The missile development program in the UAR Egypt (episode 1960 - 1967)

-- based on German WW-II technology --

Norbert Brügge, Germany

Update: 08.07.2015

 


Video
 

 

In 1958, Gamal Abdel Nasser, started the missile development program, the same year he launched an ambitious domestic transformation plan and a drive for leadership of the Arab world. In this spirit of Pan-Arabism, Egypt and Syria partnered to form the short-lived United Arab Republic (UAR), embarking upon an ambitious military industrialization program. Egypt turned to unemployed German scientists and technicians to spearhead its missile efforts, most significantly Wolfgang Pilz, Paul Goercke and Wolfgang Kleinwaechter. The trio arrived in 1960 armed with designs based on  early French  rockets as well as German A-4 and "Wasserfall" rockets.
Although by the departure of the Germans in 1962 resulted in a loss of expertise, Egypt's missile program had already succeeded in developing prototypes. Thus in early 1962, Egypt's first missiles entered the prototype test phase, and in 1962 the government announced that it had successfully test-fired two differently missiles, were fires at a desert range on July 21, 1962.
On 23 July 1962, in connection with the celebration of the 10th anniversary of the Egyptian revolution, the UAR Egypt displayed rockets of two different sizes as technological achievement.

The smaller missile is the
Al Kaher-1. It is believed to be a single stage, liquid fueled, unguided rocket, developed on base the French Veronique rocket design. It has a simple wrapped-sheet airframe, with conical nose, flared skirt and four fixed fins. The Al Kaher-1 is about 9 m long; the core diameter is 0.80 m; the conical engine bay is widened to ~1.2 m.  The Al Kaher-1 used either directly the engine from German "Wasserfall" missile or the French EOLE rocket. Propellants were Alcohol / LOX.
The Al-Kaher 1, when first displayed in the July 1962 parade were transported rather simply on standard commercial vehicles. By the July 1963 parade, however, several improvements had been made. Four jet vanes were evident at the rear of the rocket motor. Also, two of six Al Kaher-1 displayed were mounted on mobile erector-launchers.
  

 

The larger missile, showed on parade in 1962, is the Al Kaher-3. It is believed to be a single stage, liquid fueled, unguided rocket. The mock-up of this missile appeared similar to a changed German A-4 missile, probably with an A-4 "Ofen"engine and typical jet vanes equipped. It is estimate a diameter of 1.4 m of the tanks. The rocket is also shorter than an German A-4. Characteristic are the flared skirt at the engine bay and four fixed fins. Propellants were Alcohol / LOX. It was announced  that the Al Kaher-3  had been successfully tested.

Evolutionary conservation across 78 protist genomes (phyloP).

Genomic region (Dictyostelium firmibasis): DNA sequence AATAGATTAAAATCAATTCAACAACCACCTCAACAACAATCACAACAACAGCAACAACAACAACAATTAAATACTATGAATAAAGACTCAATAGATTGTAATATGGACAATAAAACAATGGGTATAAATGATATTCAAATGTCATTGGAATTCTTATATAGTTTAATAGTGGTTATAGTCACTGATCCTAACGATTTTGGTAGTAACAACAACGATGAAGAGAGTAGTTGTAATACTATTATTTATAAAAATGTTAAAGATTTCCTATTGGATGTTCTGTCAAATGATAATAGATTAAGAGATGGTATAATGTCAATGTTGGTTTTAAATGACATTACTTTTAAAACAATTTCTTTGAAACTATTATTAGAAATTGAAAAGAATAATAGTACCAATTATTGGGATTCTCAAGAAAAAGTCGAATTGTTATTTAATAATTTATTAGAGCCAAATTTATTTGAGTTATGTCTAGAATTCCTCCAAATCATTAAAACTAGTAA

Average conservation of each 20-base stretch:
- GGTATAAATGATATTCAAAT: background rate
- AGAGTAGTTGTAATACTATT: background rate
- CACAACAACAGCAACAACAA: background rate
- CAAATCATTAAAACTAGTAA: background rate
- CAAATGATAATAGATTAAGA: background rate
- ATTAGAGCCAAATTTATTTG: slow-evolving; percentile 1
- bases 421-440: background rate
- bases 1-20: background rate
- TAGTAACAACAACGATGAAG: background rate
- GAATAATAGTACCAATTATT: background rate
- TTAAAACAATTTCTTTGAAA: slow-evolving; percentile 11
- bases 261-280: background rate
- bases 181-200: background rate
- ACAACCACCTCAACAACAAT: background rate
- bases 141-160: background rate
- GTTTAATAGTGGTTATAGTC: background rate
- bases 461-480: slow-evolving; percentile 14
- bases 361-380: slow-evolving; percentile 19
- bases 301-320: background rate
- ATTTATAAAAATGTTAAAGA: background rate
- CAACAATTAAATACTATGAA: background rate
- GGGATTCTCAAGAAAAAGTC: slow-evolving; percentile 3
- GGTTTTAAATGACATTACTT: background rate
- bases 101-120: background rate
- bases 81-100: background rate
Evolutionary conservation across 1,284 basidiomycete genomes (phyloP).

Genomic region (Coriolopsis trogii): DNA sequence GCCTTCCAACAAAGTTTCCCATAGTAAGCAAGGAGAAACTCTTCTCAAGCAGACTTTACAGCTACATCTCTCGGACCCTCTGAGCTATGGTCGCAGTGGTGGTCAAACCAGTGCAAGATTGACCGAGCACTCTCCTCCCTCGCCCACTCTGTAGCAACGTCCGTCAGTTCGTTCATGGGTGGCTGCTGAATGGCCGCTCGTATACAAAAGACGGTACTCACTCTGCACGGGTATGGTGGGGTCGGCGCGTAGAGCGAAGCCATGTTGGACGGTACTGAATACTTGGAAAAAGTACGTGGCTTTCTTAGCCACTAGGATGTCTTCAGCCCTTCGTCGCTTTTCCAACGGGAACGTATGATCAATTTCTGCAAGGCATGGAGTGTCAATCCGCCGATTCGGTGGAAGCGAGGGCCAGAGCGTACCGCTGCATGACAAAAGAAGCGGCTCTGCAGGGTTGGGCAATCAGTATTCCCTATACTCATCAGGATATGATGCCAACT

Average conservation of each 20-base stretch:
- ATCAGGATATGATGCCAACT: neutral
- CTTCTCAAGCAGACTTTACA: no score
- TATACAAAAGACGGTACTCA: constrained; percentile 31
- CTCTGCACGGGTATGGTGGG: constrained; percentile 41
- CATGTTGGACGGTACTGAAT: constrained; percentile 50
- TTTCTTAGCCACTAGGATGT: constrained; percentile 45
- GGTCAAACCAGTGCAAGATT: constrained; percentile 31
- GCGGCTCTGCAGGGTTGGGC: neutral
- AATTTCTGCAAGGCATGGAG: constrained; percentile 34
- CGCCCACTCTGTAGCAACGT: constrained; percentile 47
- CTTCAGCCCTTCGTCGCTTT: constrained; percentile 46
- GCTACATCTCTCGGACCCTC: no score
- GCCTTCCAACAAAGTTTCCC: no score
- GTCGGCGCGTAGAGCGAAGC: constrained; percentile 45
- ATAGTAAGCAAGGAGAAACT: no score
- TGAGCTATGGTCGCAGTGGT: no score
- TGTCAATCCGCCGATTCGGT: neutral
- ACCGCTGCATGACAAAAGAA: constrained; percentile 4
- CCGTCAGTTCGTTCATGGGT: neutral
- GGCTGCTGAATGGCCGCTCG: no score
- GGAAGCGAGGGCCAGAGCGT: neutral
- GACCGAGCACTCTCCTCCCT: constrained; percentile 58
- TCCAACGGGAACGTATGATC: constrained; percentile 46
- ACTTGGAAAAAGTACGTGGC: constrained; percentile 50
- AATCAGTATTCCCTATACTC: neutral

Not shown on the parade -- but twice already in flight tested on July 21, 1962 -- was the
Al Kaher-2. It is believed to be a single stage, liquid fueled, unguided rocket developed on base the U.S. Viking sounding rocket technology. It was about 12 m long and had a continuous diameter of about 1.2 m. Noticeable are delta-shaped fins, much like the at the U.S. Viking.
The engine was taken either directly by the German "Wasserfall" missile or the French EOLE. Possibly it was an improved engine XLR-10-RM2 from the U.S. Viking sounding rocket (93 kN thrust). Propellants were Alcohol / LOX.

The next year, during its July 23, 1963 military parade, Egypt displayed four larger
Al Raed missiles. Egyptian officials described the Al Raed as a "space research rocket". The paraded mock-up appeared similar to Al Kaher-3 missile as first stage and a Al Kaher-1 missile as the second stage. It was announced that Al Raed had been successfully tested. However, the Egyptians never showed footage of an Al Raed launch.

During the Six-Day War in 1967 Nasser's missiles Al Zafer and Al Kaher played no role in the conflict. While Egypt may have launched some missiles during the early stages of the war, they proved to be of no military consequence. Egyptians considered the failure to employ either the Al Zafer or the Al Kaher as scandalous.

In 1970-1971 Egypt takes out of storage and test fires again Al Zafer and Al Kaher missiles in preparation for plans to recapture the Sinai Peninsula. During the Otober 1973 Yom Kippur War, Egypt then has used all of its Al Zafer and Al Kaher missiles.

 

Al Zafer

 (French Veronique technology)


      
       



Al Zafer based on the German "Pilz-Rakete" (similar Veronique)



 

 

Al Kaher-1 (1962)

 

 (Dummy)



 


 

Al Kaher-1 (1963)

 (German Wasserfall / French EOLE ?)

 
                     
 

Al Kaher-2

 (U.S. Viking technology ?)



     


       
Al Kaher-2 presentation and test



Size comparison between Viking and Al Kaher-2


            
Operational Al-Kaher-2


U.S. Viking engine XLR10-RM-2
 (German "Wasserfall" origin)

Al Kaher-3

(German A-4 technology)



Al Kaher-3 mock-up on parade; probably a changed German A-4


Al Kaher-3, probably with an A-4 "Ofen"engine and its typical jet vanes equipped




 

Al Raed

Al Kaher-3 + Al Kaher-1




           


           



Formerly secret Western statements, but confused